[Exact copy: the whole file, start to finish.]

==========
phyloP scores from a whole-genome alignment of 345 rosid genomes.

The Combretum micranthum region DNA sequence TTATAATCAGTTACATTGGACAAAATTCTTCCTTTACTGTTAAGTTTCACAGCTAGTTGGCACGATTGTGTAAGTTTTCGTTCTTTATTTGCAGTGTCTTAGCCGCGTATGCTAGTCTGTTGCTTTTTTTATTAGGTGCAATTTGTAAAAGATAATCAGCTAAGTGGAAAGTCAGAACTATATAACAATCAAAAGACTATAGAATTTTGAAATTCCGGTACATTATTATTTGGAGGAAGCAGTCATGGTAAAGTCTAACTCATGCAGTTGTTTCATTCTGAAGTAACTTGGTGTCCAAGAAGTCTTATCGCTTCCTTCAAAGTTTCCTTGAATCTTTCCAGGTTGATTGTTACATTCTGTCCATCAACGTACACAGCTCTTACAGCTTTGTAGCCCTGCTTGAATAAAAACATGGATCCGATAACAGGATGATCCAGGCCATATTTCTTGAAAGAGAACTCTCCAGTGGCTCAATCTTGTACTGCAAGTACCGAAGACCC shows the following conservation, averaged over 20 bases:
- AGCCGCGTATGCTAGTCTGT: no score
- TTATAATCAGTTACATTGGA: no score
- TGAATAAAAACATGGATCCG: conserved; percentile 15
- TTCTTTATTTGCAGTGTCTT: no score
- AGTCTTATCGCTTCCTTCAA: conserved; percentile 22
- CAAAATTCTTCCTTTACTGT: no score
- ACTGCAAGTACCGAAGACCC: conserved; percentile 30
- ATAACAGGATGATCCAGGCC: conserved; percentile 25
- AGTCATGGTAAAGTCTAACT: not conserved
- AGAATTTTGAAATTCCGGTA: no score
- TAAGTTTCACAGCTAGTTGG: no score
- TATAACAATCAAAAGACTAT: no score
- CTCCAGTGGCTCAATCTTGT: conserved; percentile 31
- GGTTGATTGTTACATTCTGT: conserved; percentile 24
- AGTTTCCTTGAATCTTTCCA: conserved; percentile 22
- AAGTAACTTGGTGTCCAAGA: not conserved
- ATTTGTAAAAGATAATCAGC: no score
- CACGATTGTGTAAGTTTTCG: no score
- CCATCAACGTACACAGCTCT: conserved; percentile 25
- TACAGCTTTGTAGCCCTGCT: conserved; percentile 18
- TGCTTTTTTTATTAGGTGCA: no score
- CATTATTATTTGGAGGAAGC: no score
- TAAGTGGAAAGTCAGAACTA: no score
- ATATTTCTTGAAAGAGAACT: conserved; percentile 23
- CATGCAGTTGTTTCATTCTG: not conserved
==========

phyloP scores from a whole-genome alignment of 345 rosid genomes.

The Combretum micranthum region DNA sequence TTATAATCAGTTACATTGGACAAAATTCTTCCTTTACTGTTAAGTTTCACAGCTAGTTGGCACGATTGTGTAAGTTTTCGTTCTTTATTTGCAGTGTCTTAGCCGCGTATGCTAGTCTGTTGCTTTTTTTATTAGGTGCAATTTGTAAAAGATAATCAGCTAAGTGGAAAGTCAGAACTATATAACAATCAAAAGACTATAGAATTTTGAAATTCCGGTACATTATTATTTGGAGGAAGCAGTCATGGTAAAGTCTAACTCATGCAGTTGTTTCATTCTGAAGTAACTTGGTGTCCAAGAAGTCTTATCGCTTCCTTCAAAGTTTCCTTGAATCTTTCCAGGTTGATTGTTACATTCTGTCCATCAACGTACACAGCTCTTACAGCTTTGTAGCCCTGCTTGAATAAAAACATGGATCCGATAACAGGATGATCCAGGCCATATTTCTTGAAAGAGAACTCTCCAGTGGCTCAATCTTGTACTGCAAGTACCGAAGACCC shows the following conservation, averaged over 20 bases:
- AGCCGCGTATGCTAGTCTGT: no score
- TTATAATCAGTTACATTGGA: no score
- TGAATAAAAACATGGATCCG: conserved; percentile 15
- TTCTTTATTTGCAGTGTCTT: no score
- AGTCTTATCGCTTCCTTCAA: conserved; percentile 22
- CAAAATTCTTCCTTTACTGT: no score
- ACTGCAAGTACCGAAGACCC: conserved; percentile 30
- ATAACAGGATGATCCAGGCC: conserved; percentile 25
- AGTCATGGTAAAGTCTAACT: not conserved
- AGAATTTTGAAATTCCGGTA: no score
- TAAGTTTCACAGCTAGTTGG: no score
- TATAACAATCAAAAGACTAT: no score
- CTCCAGTGGCTCAATCTTGT: conserved; percentile 31
- GGTTGATTGTTACATTCTGT: conserved; percentile 24
- AGTTTCCTTGAATCTTTCCA: conserved; percentile 22
- AAGTAACTTGGTGTCCAAGA: not conserved
- ATTTGTAAAAGATAATCAGC: no score
- CACGATTGTGTAAGTTTTCG: no score
- CCATCAACGTACACAGCTCT: conserved; percentile 25
- TACAGCTTTGTAGCCCTGCT: conserved; percentile 18
- TGCTTTTTTTATTAGGTGCA: no score
- CATTATTATTTGGAGGAAGC: no score
- TAAGTGGAAAGTCAGAACTA: no score
- ATATTTCTTGAAAGAGAACT: conserved; percentile 23
- CATGCAGTTGTTTCATTCTG: not conserved